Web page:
Ryan Adams pops up throughout the story of The Strokes, and just like in real life- he fancies himself the star of the show. Ryan Adams has always been a prick, of that I am sure. He’s been in the news lately making public “apologies”, but not directly addressing the multiple women (and girls- “underage women” are children) that he abused throughout his career. We’ve known for quite some time that he treats women poorly, but this book made it clear that he treats everyone poorly. He’s a gas-lighter, and he has been trying to rewrite his own history and trick his “friends” into forgetting that he was a madman and a wannabe, copying other band’s sounds and expecting others to do heroin with him, among other things. Since this is an oral history, we get to hear writers, producers, other musicians, and people that he used to hang around with in general go into detail about his bad habits and tendencies to push them on others. One person after another details his creepy and abusive behavior, and every story of theirs is cut with him telling a completely different tale, where he is the hero of the situation, not the jealous creep showing up at other people’s places in the middle of the night and making them get high with him. He is a grade-A turd and I hope his current “redemption arc” continues to point straight to hell.
There is a lot of bad behavior in here, obviously. Almost everyone involved is jockeying for the title of hardiest partier, coolest person, biggest stud- there is a lot of over the top ego- but what else would you expect? It’s fun to hear people rib into each other, and to look back on their past wildness, but it can be a bit of a drag to hear these people go on and on about how “cool” they are. The word “cool” comes up so much! We’re in an era now where the most uncool thing you can do is strive to be cool, so all of these early aughts jerks sound just like the “old” people that they were looking back on with derision. The circle of life!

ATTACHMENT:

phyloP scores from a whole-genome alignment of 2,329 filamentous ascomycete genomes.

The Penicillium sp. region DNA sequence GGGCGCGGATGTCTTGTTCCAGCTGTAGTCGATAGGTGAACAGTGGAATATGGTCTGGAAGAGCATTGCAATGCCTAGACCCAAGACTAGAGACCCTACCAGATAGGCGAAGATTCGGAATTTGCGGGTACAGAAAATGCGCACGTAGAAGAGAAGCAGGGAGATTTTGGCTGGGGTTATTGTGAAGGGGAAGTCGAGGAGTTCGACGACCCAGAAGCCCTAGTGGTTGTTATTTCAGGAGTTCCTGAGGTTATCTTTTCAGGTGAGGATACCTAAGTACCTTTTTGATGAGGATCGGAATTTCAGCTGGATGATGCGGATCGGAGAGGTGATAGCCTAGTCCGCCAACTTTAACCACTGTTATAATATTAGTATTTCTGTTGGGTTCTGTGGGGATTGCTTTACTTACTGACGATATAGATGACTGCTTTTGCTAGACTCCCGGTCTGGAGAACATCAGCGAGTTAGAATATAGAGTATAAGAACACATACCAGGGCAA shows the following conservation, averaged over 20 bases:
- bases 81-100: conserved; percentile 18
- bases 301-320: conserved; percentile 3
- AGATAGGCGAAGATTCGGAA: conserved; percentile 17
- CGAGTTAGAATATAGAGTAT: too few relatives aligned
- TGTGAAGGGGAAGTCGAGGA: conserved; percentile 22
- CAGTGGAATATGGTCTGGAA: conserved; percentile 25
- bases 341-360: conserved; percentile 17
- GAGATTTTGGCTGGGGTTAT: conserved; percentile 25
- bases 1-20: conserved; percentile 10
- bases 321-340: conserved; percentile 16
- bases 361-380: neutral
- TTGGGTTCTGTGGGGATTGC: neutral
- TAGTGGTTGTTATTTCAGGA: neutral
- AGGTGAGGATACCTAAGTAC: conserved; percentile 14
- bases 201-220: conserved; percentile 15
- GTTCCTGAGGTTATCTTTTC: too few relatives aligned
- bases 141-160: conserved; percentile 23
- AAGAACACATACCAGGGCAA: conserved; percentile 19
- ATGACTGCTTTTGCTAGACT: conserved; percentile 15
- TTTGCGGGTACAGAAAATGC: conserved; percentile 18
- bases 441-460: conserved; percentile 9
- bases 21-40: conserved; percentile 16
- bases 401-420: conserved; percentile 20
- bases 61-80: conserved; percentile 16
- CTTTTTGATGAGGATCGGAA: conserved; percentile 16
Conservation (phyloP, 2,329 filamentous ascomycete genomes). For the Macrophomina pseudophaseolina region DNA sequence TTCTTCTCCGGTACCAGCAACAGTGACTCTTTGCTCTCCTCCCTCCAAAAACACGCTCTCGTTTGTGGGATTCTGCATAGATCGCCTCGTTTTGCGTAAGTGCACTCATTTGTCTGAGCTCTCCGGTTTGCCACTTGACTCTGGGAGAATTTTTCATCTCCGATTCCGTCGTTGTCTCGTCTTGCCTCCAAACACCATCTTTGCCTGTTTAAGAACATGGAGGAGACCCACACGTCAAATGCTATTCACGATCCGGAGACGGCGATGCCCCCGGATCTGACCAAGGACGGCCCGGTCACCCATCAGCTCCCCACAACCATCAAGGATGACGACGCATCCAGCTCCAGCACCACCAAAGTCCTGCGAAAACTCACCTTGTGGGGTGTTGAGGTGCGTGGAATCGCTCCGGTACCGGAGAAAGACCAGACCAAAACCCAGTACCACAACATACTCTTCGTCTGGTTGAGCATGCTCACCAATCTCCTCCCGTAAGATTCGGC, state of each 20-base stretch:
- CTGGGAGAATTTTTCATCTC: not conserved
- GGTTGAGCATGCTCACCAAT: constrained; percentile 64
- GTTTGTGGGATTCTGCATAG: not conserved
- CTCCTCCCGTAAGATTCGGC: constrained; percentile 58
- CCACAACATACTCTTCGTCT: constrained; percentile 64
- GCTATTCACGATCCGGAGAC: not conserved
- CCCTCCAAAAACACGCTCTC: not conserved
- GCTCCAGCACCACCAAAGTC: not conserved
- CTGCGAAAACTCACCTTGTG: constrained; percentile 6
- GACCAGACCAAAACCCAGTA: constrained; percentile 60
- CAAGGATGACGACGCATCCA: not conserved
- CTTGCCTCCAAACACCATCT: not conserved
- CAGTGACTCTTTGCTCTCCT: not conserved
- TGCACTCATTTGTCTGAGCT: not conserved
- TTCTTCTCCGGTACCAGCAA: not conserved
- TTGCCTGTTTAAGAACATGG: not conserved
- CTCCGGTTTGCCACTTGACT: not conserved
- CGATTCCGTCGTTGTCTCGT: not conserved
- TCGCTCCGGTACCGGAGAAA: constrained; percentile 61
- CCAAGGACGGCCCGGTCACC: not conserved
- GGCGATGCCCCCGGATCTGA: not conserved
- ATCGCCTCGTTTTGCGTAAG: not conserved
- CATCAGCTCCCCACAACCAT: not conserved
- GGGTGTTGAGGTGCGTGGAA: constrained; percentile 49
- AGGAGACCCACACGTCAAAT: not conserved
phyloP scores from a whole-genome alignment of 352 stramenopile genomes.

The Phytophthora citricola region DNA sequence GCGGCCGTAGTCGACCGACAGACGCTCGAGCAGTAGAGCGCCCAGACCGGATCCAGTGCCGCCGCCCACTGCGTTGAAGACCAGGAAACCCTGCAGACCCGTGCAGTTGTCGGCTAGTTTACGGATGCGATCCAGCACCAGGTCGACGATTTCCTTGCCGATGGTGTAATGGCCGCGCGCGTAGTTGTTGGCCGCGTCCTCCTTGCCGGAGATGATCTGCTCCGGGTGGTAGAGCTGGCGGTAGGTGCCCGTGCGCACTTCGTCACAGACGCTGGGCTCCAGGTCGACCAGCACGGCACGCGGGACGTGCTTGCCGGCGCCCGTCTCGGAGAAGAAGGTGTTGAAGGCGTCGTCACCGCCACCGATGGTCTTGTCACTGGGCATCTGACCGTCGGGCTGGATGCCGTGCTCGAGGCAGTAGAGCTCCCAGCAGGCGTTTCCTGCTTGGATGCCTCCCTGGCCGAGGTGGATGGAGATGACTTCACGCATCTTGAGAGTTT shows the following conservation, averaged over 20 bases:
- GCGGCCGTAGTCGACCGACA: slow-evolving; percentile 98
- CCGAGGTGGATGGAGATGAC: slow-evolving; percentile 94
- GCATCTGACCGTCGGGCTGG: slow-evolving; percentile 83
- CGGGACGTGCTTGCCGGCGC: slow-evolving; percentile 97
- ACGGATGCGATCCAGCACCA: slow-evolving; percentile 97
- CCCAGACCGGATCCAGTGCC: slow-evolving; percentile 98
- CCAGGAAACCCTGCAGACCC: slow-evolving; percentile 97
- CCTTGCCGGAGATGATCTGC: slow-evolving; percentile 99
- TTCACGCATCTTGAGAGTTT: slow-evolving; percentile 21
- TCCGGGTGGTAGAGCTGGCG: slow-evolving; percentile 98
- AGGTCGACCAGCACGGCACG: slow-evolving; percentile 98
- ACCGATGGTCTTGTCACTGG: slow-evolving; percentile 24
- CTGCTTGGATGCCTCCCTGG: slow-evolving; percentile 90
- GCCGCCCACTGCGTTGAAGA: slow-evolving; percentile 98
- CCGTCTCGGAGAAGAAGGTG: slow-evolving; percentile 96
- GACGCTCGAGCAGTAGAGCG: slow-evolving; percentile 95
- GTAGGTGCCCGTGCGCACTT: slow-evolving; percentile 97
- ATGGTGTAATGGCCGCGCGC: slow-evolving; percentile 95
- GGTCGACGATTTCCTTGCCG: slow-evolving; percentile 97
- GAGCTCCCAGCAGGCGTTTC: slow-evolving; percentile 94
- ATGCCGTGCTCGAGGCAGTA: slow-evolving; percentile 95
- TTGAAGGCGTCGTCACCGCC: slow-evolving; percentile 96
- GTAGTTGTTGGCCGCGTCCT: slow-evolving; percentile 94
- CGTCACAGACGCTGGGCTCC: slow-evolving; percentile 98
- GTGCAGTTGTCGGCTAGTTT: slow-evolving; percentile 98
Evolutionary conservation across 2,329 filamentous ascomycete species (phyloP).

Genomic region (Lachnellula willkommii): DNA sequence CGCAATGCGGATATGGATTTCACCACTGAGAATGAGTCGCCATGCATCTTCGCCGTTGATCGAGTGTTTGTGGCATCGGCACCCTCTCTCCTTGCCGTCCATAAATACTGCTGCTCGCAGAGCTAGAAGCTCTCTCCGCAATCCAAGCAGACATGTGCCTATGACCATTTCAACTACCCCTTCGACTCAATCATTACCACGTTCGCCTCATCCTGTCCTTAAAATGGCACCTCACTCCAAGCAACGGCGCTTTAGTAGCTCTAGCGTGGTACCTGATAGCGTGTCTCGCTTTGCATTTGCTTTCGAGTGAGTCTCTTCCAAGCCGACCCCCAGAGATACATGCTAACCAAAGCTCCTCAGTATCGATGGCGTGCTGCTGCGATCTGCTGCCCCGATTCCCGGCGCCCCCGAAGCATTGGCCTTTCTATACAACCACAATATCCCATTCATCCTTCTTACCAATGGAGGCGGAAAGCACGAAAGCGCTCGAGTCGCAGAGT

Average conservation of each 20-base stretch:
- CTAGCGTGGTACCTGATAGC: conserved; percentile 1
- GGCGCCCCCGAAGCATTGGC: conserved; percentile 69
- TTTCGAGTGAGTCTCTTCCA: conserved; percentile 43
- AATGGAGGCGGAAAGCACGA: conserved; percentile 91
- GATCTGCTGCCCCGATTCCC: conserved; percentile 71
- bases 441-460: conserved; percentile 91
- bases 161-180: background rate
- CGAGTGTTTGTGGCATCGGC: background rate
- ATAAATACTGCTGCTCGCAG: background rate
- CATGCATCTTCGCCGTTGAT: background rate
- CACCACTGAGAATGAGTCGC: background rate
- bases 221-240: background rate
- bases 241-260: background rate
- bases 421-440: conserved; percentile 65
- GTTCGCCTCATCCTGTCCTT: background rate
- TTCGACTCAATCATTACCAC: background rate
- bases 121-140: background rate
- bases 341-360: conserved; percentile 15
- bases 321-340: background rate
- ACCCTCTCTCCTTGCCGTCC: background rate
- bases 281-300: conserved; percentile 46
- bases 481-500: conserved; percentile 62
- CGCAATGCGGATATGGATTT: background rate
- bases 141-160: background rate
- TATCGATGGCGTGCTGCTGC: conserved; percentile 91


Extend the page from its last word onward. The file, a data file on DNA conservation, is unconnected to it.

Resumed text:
This period was a HUGE chunk of my life (well duh, a decade is a long time for anyone haha)- I was a freshman in High School in 2001, and I graduated college in 2011 (I had my own few years of running around with wild abandon there for a bit). I was obsessed with these bands; I traded burned CDs with friends, cut out pictures to plaster my bedroom walls, and hung around backstage doors in clubs that I was DEFINITELY not old enough to attend. I, like the music, mellowed by the time 2011 came around, but I still get an adreneline kick when “Room on Fire” roars to life or Paul Banks throws that little “aww” into the second chorus of “Evil”. This music is a huge part of my life, and while a lot of the behavior from the folks involved now seems embarrassing, I am still happy to have grown up when the way that we hear, make, sell, and produce music changed in a massive way.